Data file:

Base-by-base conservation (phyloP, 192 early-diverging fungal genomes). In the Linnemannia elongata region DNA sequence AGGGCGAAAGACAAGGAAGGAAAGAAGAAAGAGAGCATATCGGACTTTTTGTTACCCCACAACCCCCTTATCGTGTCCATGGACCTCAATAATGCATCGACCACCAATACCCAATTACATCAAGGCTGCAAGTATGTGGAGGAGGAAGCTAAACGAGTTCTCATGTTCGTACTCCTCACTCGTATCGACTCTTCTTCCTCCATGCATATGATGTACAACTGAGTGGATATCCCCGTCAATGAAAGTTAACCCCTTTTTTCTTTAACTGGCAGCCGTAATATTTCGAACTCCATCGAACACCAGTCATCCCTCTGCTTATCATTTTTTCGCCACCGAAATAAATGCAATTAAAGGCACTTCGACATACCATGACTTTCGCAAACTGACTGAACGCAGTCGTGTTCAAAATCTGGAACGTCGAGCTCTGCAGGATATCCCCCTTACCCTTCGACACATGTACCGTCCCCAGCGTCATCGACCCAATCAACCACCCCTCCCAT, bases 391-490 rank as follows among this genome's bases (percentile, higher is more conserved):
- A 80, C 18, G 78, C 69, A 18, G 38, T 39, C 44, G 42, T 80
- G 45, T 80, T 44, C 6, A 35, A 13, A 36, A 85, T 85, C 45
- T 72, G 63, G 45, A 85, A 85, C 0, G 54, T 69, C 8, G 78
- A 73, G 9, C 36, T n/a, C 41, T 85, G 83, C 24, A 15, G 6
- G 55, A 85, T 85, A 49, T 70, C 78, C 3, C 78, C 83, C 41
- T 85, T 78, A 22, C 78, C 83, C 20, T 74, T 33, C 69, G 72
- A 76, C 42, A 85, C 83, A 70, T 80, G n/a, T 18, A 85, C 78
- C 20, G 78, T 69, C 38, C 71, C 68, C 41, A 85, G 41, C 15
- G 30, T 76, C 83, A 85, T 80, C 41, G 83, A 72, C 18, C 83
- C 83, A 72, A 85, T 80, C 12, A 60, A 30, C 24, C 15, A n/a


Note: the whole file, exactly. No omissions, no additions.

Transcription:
Base-by-base conservation (phyloP, 192 early-diverging fungal genomes). In the Linnemannia elongata region DNA sequence AGGGCGAAAGACAAGGAAGGAAAGAAGAAAGAGAGCATATCGGACTTTTTGTTACCCCACAACCCCCTTATCGTGTCCATGGACCTCAATAATGCATCGACCACCAATACCCAATTACATCAAGGCTGCAAGTATGTGGAGGAGGAAGCTAAACGAGTTCTCATGTTCGTACTCCTCACTCGTATCGACTCTTCTTCCTCCATGCATATGATGTACAACTGAGTGGATATCCCCGTCAATGAAAGTTAACCCCTTTTTTCTTTAACTGGCAGCCGTAATATTTCGAACTCCATCGAACACCAGTCATCCCTCTGCTTATCATTTTTTCGCCACCGAAATAAATGCAATTAAAGGCACTTCGACATACCATGACTTTCGCAAACTGACTGAACGCAGTCGTGTTCAAAATCTGGAACGTCGAGCTCTGCAGGATATCCCCCTTACCCTTCGACACATGTACCGTCCCCAGCGTCATCGACCCAATCAACCACCCCTCCCAT, bases 391-490 rank as follows among this genome's bases (percentile, higher is more conserved):
- A 80, C 18, G 78, C 69, A 18, G 38, T 39, C 44, G 42, T 80
- G 45, T 80, T 44, C 6, A 35, A 13, A 36, A 85, T 85, C 45
- T 72, G 63, G 45, A 85, A 85, C 0, G 54, T 69, C 8, G 78
- A 73, G 9, C 36, T n/a, C 41, T 85, G 83, C 24, A 15, G 6
- G 55, A 85, T 85, A 49, T 70, C 78, C 3, C 78, C 83, C 41
- T 85, T 78, A 22, C 78, C 83, C 20, T 74, T 33, C 69, G 72
- A 76, C 42, A 85, C 83, A 70, T 80, G n/a, T 18, A 85, C 78
- C 20, G 78, T 69, C 38, C 71, C 68, C 41, A 85, G 41, C 15
- G 30, T 76, C 83, A 85, T 80, C 41, G 83, A 72, C 18, C 83
- C 83, A 72, A 85, T 80, C 12, A 60, A 30, C 24, C 15, A n/a